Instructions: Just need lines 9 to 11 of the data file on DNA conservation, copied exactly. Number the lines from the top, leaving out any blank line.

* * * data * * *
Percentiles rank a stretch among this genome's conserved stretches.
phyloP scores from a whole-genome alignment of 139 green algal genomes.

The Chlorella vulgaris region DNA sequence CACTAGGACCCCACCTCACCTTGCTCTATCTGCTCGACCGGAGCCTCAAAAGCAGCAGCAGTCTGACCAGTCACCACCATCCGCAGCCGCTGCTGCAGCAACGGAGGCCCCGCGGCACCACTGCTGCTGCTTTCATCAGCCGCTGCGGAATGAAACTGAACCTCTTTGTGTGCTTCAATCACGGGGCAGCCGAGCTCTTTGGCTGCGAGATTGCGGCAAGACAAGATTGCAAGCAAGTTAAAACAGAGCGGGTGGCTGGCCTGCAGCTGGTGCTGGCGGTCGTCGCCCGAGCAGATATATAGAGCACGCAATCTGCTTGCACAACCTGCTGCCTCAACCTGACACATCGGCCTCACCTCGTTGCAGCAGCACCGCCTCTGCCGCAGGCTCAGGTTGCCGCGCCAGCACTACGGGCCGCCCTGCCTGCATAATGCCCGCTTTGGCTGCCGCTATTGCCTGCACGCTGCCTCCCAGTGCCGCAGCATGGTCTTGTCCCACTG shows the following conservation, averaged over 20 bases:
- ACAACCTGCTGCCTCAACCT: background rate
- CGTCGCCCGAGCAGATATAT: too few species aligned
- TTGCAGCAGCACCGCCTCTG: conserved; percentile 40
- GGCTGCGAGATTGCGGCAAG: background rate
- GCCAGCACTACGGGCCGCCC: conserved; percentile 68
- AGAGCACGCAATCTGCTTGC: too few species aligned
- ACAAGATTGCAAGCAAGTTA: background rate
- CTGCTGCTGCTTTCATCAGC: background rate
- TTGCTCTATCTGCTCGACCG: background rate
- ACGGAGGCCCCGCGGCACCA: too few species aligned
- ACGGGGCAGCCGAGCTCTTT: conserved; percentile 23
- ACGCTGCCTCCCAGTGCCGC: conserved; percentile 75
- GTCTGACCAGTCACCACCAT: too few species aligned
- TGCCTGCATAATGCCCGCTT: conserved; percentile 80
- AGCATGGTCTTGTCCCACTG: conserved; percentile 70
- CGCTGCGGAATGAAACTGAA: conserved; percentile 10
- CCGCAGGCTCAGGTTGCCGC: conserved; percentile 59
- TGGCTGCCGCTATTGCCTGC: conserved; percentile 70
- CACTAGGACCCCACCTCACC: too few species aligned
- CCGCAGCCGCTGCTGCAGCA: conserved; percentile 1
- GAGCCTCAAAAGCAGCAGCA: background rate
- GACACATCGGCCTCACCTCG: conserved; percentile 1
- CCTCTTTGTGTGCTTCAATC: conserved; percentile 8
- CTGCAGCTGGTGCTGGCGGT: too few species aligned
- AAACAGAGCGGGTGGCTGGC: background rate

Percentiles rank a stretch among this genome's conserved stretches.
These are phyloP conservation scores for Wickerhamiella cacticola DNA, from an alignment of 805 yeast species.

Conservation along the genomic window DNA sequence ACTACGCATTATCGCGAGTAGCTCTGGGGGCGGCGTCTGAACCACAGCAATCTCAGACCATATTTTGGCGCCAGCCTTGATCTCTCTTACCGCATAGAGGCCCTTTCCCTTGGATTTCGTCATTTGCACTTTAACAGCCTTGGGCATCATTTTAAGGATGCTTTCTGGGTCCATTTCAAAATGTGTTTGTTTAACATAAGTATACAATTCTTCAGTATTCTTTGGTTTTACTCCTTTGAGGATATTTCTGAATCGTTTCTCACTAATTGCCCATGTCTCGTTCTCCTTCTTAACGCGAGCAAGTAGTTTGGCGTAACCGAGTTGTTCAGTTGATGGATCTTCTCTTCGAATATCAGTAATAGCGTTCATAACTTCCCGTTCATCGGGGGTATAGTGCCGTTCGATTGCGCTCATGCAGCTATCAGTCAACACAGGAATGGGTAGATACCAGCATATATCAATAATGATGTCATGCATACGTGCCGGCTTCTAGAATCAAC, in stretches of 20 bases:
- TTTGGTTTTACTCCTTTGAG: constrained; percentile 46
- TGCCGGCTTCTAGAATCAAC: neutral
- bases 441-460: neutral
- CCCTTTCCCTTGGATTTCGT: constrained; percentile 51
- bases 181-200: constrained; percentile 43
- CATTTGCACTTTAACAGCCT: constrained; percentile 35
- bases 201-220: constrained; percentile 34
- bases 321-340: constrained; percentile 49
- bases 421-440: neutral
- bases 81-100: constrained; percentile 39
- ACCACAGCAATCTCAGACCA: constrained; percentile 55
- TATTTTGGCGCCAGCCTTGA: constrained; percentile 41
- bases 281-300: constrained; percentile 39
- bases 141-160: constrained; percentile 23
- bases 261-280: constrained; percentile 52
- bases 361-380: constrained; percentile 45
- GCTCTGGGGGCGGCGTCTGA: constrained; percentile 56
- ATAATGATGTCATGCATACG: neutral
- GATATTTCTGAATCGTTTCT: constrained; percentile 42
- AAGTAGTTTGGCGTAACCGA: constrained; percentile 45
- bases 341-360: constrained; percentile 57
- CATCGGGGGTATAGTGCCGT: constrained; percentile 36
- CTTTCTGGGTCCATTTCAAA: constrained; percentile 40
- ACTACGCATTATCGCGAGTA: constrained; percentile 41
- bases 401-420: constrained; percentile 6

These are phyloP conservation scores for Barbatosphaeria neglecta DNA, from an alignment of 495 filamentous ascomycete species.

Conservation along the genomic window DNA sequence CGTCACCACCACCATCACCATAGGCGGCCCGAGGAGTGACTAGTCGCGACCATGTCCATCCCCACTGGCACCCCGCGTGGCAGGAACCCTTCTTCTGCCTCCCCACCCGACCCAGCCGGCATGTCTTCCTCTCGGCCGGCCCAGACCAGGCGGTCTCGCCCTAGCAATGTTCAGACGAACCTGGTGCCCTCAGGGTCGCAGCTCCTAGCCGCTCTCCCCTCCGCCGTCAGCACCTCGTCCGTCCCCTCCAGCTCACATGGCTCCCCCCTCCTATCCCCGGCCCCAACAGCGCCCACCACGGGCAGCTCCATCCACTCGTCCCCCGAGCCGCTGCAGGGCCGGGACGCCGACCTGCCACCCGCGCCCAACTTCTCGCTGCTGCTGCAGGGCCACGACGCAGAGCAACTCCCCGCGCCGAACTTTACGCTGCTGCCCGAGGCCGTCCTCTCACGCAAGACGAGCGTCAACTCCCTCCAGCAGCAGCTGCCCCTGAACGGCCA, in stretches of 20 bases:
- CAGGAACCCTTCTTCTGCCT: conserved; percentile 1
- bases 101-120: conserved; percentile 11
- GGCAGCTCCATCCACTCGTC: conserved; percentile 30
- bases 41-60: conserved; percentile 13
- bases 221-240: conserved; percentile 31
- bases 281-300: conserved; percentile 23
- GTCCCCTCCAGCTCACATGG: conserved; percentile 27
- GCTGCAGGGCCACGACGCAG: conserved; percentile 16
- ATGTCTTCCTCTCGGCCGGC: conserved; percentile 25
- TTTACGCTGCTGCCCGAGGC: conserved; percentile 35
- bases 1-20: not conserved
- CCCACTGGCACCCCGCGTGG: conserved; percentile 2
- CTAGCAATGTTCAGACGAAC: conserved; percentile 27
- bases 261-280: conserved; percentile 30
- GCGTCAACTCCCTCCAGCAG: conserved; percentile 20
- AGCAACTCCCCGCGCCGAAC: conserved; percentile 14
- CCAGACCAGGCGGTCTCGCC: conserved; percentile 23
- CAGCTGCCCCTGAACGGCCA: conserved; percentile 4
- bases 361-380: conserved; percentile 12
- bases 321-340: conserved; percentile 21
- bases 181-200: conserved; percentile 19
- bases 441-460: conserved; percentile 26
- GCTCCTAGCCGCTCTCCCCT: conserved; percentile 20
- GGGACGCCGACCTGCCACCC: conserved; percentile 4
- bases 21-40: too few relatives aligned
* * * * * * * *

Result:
- AGAGCACGCAATCTGCTTGC: too few species aligned
- ACAAGATTGCAAGCAAGTTA: background rate
- CTGCTGCTGCTTTCATCAGC: background rate